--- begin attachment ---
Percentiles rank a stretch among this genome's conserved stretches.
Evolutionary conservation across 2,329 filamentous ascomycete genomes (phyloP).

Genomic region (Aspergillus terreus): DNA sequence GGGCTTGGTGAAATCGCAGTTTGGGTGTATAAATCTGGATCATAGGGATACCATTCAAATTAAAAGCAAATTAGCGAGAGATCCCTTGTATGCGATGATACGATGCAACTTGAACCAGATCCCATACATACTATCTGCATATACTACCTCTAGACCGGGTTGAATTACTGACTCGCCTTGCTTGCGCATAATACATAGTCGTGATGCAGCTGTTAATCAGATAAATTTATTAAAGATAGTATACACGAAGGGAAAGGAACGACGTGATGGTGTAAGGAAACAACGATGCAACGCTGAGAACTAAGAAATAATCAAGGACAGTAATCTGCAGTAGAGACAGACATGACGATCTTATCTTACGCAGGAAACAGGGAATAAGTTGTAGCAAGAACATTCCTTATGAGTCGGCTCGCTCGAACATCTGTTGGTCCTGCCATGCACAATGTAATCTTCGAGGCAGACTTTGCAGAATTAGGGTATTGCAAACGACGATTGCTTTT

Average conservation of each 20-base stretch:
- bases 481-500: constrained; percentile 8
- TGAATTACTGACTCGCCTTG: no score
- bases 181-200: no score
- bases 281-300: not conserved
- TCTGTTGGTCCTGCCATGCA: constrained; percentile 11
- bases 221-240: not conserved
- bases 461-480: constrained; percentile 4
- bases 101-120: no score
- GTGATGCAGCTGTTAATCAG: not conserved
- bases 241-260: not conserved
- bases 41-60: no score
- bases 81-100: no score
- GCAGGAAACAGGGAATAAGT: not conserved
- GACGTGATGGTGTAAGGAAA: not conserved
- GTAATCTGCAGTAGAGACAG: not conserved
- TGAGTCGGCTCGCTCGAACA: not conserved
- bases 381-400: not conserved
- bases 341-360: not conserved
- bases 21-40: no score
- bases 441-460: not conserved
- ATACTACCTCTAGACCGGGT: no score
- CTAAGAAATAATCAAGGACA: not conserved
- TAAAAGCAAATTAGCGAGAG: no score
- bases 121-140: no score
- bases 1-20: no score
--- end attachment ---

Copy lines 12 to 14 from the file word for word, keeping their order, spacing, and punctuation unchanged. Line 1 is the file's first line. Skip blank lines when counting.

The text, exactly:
- bases 101-120: no score
- GTGATGCAGCTGTTAATCAG: not conserved
- bases 241-260: not conserved